mailing list archives
Re: [OT] Re: Quick Question
From: hellNbak <hellnbak () nmrc org>
Date: Mon, 17 Mar 2003 14:40:20 -0600 (CST)
On Mon, 17 Mar 2003, Georgi Guninski wrote:
No special incentive. Hint: It is not for the money, it is not for the fame.
I call BS on this one Georgi.
"Most of the the other consultants are using the result of my security
research, so why don't you do business directly with the source?"
It is clearly a "promote the consulting" type thing. Not that there is
anything wrong with that. Just be honest about it.
There is no official norm as far as I know. The owner of the 0day has the
intellectual property over it and can do whatever he wants with it.
I personally have sympathy for open source projects and do my best the problem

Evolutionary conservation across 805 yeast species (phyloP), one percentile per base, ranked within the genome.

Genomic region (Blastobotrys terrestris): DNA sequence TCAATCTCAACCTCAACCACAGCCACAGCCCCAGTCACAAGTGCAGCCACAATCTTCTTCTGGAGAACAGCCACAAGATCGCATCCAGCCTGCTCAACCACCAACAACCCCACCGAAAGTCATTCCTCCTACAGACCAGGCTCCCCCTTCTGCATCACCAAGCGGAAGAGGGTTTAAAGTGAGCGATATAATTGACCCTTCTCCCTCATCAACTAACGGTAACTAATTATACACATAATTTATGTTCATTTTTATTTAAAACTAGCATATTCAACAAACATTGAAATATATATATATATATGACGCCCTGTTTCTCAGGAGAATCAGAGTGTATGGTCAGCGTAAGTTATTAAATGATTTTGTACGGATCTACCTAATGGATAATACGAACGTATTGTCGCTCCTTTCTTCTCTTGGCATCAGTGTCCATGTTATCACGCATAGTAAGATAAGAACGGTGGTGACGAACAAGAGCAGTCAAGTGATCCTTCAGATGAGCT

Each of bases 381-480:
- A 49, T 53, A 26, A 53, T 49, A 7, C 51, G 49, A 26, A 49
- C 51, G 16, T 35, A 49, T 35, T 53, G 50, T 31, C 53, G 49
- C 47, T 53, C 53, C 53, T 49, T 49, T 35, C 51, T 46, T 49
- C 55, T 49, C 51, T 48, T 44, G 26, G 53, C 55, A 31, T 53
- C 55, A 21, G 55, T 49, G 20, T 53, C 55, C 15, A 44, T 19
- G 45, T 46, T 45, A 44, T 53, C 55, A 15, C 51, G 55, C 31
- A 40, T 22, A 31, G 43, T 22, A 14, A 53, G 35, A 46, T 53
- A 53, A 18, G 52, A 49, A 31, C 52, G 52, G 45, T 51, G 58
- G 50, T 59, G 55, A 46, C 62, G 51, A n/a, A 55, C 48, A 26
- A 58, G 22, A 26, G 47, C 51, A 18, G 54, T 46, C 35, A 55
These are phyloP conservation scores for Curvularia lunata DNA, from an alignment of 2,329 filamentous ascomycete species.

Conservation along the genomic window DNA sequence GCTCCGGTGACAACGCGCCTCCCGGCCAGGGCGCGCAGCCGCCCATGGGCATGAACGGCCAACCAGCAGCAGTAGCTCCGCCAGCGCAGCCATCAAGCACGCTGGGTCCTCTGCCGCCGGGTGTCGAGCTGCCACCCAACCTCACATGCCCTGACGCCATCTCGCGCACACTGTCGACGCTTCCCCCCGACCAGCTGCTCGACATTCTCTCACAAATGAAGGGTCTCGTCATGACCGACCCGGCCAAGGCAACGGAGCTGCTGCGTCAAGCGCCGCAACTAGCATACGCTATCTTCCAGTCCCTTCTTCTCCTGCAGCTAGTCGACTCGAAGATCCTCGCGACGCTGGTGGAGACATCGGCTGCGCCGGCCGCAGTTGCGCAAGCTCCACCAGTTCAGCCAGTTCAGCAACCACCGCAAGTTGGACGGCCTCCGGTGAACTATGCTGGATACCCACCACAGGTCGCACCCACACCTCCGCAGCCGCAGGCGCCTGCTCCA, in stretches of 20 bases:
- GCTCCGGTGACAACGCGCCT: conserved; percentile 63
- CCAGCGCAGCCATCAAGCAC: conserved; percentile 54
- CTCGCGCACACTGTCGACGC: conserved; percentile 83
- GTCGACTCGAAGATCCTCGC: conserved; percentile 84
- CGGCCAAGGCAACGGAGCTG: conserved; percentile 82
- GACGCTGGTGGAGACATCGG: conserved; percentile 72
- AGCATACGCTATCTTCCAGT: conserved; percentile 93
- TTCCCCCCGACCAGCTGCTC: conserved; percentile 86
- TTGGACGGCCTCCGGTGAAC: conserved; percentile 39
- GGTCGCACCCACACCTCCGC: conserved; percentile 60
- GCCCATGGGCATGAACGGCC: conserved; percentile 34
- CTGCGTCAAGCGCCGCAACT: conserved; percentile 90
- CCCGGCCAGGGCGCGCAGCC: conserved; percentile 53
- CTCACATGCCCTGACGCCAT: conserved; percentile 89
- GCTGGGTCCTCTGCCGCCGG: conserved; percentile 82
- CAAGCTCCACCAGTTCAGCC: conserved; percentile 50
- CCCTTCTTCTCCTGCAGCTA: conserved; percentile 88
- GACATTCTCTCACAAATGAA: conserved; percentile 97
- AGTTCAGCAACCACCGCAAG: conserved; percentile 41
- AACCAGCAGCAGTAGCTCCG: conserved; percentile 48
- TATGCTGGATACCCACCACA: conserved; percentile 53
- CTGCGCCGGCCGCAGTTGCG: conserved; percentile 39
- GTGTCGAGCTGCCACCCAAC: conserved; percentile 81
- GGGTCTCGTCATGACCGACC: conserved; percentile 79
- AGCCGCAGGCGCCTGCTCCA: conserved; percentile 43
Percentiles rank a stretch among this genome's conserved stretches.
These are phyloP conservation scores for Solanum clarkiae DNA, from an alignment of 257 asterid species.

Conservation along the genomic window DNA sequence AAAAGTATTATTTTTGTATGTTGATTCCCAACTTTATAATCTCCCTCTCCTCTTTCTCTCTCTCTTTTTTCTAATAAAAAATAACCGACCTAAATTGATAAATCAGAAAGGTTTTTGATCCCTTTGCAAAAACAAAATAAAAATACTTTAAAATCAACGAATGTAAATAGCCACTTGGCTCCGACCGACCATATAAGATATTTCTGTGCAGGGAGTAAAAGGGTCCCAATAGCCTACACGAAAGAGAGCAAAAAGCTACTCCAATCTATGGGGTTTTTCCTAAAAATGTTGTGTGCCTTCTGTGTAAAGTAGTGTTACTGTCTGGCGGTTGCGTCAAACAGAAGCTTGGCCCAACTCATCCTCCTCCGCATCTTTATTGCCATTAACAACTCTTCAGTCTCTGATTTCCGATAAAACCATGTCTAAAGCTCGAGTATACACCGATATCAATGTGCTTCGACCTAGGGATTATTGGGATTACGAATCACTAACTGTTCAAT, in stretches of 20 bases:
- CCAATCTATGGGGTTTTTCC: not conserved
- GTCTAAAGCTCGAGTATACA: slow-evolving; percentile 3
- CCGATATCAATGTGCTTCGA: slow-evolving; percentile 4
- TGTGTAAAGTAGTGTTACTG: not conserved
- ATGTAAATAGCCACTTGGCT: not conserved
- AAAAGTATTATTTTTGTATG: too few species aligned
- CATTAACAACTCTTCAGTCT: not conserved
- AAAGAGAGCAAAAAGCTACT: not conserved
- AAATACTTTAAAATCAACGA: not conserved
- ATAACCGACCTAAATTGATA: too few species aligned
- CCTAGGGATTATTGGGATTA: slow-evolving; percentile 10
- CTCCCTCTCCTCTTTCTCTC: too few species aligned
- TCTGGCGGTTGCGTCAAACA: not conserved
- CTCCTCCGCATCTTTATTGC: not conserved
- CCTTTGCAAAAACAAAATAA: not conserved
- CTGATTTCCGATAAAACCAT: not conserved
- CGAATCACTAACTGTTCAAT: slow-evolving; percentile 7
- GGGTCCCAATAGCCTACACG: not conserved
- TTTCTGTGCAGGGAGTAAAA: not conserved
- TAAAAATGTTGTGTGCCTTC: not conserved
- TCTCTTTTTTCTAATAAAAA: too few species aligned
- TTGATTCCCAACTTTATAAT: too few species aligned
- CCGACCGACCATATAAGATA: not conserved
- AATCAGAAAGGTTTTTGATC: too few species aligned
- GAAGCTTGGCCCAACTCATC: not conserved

to be fixed officially before I go public. First notify the software developer
in this case. This symapthy does not apply for commercial vendors in whose
licence agreements is written that the product does not fit for any purpose.
There have been many accepted norms by *most* researchers and as you know
Georgi, there is currently a draft disclosure guideline floating around
not to mention RFPolicy.
Yes these vary a little and not everyone agrees with every part of each of
them but the bottom line is, a responsible researcher would take the time
to notify a vendor and give them each a set time to deal with things. Not
play favorites with whomever is paying the bills or whomever you happen to
dislike this week.
More Disclosure papers and information is available at;
Generally no. The only exception for me was Netscape - they had (probably also
have, check at their site) a bug bounty program, which basically means paying
for reproducible security bugs.
Did they not have you on contract doing other security testing? How much
did you get for the IE vulns you disclosed with zero vendor cooperation?
"I don't intend to offend, I offend with my intent"
hellNbak () nmrc org
Full-Disclosure - We believe in it.